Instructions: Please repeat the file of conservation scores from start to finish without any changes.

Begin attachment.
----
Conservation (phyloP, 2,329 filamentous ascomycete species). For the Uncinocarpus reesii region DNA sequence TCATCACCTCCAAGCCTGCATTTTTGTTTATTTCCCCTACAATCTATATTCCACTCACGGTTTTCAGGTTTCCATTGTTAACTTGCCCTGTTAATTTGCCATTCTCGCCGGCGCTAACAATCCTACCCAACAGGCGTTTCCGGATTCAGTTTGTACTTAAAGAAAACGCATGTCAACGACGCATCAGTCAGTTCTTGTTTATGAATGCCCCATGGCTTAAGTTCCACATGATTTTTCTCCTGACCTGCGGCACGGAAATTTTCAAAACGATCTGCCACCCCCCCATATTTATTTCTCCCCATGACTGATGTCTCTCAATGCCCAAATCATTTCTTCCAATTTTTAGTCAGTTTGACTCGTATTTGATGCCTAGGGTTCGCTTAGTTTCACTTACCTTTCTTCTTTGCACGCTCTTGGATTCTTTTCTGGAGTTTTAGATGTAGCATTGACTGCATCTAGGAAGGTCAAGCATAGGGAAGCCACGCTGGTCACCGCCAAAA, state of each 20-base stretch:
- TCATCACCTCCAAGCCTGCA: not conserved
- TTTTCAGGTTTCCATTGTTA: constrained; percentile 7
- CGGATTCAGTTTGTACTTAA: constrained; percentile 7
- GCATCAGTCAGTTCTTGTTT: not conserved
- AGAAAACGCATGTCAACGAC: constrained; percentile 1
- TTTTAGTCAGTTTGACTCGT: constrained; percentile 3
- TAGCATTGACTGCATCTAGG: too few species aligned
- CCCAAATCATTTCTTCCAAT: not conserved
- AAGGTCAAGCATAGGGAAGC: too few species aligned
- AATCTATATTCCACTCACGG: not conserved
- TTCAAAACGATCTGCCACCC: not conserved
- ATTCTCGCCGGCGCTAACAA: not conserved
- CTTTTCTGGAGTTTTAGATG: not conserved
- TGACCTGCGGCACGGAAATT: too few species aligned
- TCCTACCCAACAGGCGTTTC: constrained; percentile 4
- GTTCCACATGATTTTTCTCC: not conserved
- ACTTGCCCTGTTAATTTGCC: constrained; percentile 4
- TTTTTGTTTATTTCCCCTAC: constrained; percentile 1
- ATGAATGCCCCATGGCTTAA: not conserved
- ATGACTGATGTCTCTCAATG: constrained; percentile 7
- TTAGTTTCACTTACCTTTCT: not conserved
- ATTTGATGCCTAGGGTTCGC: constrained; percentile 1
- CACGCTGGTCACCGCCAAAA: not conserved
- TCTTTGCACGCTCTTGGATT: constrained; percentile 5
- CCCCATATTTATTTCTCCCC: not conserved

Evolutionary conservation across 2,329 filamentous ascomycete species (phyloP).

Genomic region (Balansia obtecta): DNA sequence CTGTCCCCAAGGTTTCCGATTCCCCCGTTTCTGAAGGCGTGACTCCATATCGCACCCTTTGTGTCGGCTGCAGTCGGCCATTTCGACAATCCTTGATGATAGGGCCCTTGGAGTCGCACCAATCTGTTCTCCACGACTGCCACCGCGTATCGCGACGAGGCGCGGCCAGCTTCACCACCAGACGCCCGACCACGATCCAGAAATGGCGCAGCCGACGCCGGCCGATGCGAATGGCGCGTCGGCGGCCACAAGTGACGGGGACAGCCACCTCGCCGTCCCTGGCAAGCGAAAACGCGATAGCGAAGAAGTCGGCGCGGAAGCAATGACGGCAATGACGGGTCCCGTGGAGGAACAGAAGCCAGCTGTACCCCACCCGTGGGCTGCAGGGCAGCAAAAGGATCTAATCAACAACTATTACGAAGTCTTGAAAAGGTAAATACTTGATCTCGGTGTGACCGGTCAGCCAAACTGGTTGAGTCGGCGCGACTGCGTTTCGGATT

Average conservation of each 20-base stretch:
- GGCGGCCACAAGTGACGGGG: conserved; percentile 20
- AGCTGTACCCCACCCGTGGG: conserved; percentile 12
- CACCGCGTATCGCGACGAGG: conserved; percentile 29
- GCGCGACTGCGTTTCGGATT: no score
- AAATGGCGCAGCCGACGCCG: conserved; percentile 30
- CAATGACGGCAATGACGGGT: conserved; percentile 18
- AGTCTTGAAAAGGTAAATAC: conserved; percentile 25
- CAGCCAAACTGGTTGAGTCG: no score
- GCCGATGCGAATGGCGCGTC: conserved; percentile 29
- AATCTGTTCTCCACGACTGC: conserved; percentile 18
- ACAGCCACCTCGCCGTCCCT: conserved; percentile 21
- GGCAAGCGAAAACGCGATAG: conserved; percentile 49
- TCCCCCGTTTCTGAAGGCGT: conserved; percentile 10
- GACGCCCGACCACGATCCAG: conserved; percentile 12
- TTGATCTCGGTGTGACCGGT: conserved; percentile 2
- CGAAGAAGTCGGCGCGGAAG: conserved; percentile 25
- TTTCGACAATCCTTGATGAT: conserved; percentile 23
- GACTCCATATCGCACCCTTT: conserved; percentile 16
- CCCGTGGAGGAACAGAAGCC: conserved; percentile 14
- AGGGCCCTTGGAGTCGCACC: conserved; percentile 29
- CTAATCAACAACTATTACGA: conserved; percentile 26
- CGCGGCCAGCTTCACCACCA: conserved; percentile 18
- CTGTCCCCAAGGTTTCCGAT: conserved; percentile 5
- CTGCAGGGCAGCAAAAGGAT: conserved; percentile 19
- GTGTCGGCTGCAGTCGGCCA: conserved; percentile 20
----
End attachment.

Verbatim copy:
Conservation (phyloP, 2,329 filamentous ascomycete species). For the Uncinocarpus reesii region DNA sequence TCATCACCTCCAAGCCTGCATTTTTGTTTATTTCCCCTACAATCTATATTCCACTCACGGTTTTCAGGTTTCCATTGTTAACTTGCCCTGTTAATTTGCCATTCTCGCCGGCGCTAACAATCCTACCCAACAGGCGTTTCCGGATTCAGTTTGTACTTAAAGAAAACGCATGTCAACGACGCATCAGTCAGTTCTTGTTTATGAATGCCCCATGGCTTAAGTTCCACATGATTTTTCTCCTGACCTGCGGCACGGAAATTTTCAAAACGATCTGCCACCCCCCCATATTTATTTCTCCCCATGACTGATGTCTCTCAATGCCCAAATCATTTCTTCCAATTTTTAGTCAGTTTGACTCGTATTTGATGCCTAGGGTTCGCTTAGTTTCACTTACCTTTCTTCTTTGCACGCTCTTGGATTCTTTTCTGGAGTTTTAGATGTAGCATTGACTGCATCTAGGAAGGTCAAGCATAGGGAAGCCACGCTGGTCACCGCCAAAA, state of each 20-base stretch:
- TCATCACCTCCAAGCCTGCA: not conserved
- TTTTCAGGTTTCCATTGTTA: constrained; percentile 7
- CGGATTCAGTTTGTACTTAA: constrained; percentile 7
- GCATCAGTCAGTTCTTGTTT: not conserved
- AGAAAACGCATGTCAACGAC: constrained; percentile 1
- TTTTAGTCAGTTTGACTCGT: constrained; percentile 3
- TAGCATTGACTGCATCTAGG: too few species aligned
- CCCAAATCATTTCTTCCAAT: not conserved
- AAGGTCAAGCATAGGGAAGC: too few species aligned
- AATCTATATTCCACTCACGG: not conserved
- TTCAAAACGATCTGCCACCC: not conserved
- ATTCTCGCCGGCGCTAACAA: not conserved
- CTTTTCTGGAGTTTTAGATG: not conserved
- TGACCTGCGGCACGGAAATT: too few species aligned
- TCCTACCCAACAGGCGTTTC: constrained; percentile 4
- GTTCCACATGATTTTTCTCC: not conserved
- ACTTGCCCTGTTAATTTGCC: constrained; percentile 4
- TTTTTGTTTATTTCCCCTAC: constrained; percentile 1
- ATGAATGCCCCATGGCTTAA: not conserved
- ATGACTGATGTCTCTCAATG: constrained; percentile 7
- TTAGTTTCACTTACCTTTCT: not conserved
- ATTTGATGCCTAGGGTTCGC: constrained; percentile 1
- CACGCTGGTCACCGCCAAAA: not conserved
- TCTTTGCACGCTCTTGGATT: constrained; percentile 5
- CCCCATATTTATTTCTCCCC: not conserved

Evolutionary conservation across 2,329 filamentous ascomycete species (phyloP).

Genomic region (Balansia obtecta): DNA sequence CTGTCCCCAAGGTTTCCGATTCCCCCGTTTCTGAAGGCGTGACTCCATATCGCACCCTTTGTGTCGGCTGCAGTCGGCCATTTCGACAATCCTTGATGATAGGGCCCTTGGAGTCGCACCAATCTGTTCTCCACGACTGCCACCGCGTATCGCGACGAGGCGCGGCCAGCTTCACCACCAGACGCCCGACCACGATCCAGAAATGGCGCAGCCGACGCCGGCCGATGCGAATGGCGCGTCGGCGGCCACAAGTGACGGGGACAGCCACCTCGCCGTCCCTGGCAAGCGAAAACGCGATAGCGAAGAAGTCGGCGCGGAAGCAATGACGGCAATGACGGGTCCCGTGGAGGAACAGAAGCCAGCTGTACCCCACCCGTGGGCTGCAGGGCAGCAAAAGGATCTAATCAACAACTATTACGAAGTCTTGAAAAGGTAAATACTTGATCTCGGTGTGACCGGTCAGCCAAACTGGTTGAGTCGGCGCGACTGCGTTTCGGATT

Average conservation of each 20-base stretch:
- GGCGGCCACAAGTGACGGGG: conserved; percentile 20
- AGCTGTACCCCACCCGTGGG: conserved; percentile 12
- CACCGCGTATCGCGACGAGG: conserved; percentile 29
- GCGCGACTGCGTTTCGGATT: no score
- AAATGGCGCAGCCGACGCCG: conserved; percentile 30
- CAATGACGGCAATGACGGGT: conserved; percentile 18
- AGTCTTGAAAAGGTAAATAC: conserved; percentile 25
- CAGCCAAACTGGTTGAGTCG: no score
- GCCGATGCGAATGGCGCGTC: conserved; percentile 29
- AATCTGTTCTCCACGACTGC: conserved; percentile 18
- ACAGCCACCTCGCCGTCCCT: conserved; percentile 21
- GGCAAGCGAAAACGCGATAG: conserved; percentile 49
- TCCCCCGTTTCTGAAGGCGT: conserved; percentile 10
- GACGCCCGACCACGATCCAG: conserved; percentile 12
- TTGATCTCGGTGTGACCGGT: conserved; percentile 2
- CGAAGAAGTCGGCGCGGAAG: conserved; percentile 25
- TTTCGACAATCCTTGATGAT: conserved; percentile 23
- GACTCCATATCGCACCCTTT: conserved; percentile 16
- CCCGTGGAGGAACAGAAGCC: conserved; percentile 14
- AGGGCCCTTGGAGTCGCACC: conserved; percentile 29
- CTAATCAACAACTATTACGA: conserved; percentile 26
- CGCGGCCAGCTTCACCACCA: conserved; percentile 18
- CTGTCCCCAAGGTTTCCGAT: conserved; percentile 5
- CTGCAGGGCAGCAAAAGGAT: conserved; percentile 19
- GTGTCGGCTGCAGTCGGCCA: conserved; percentile 20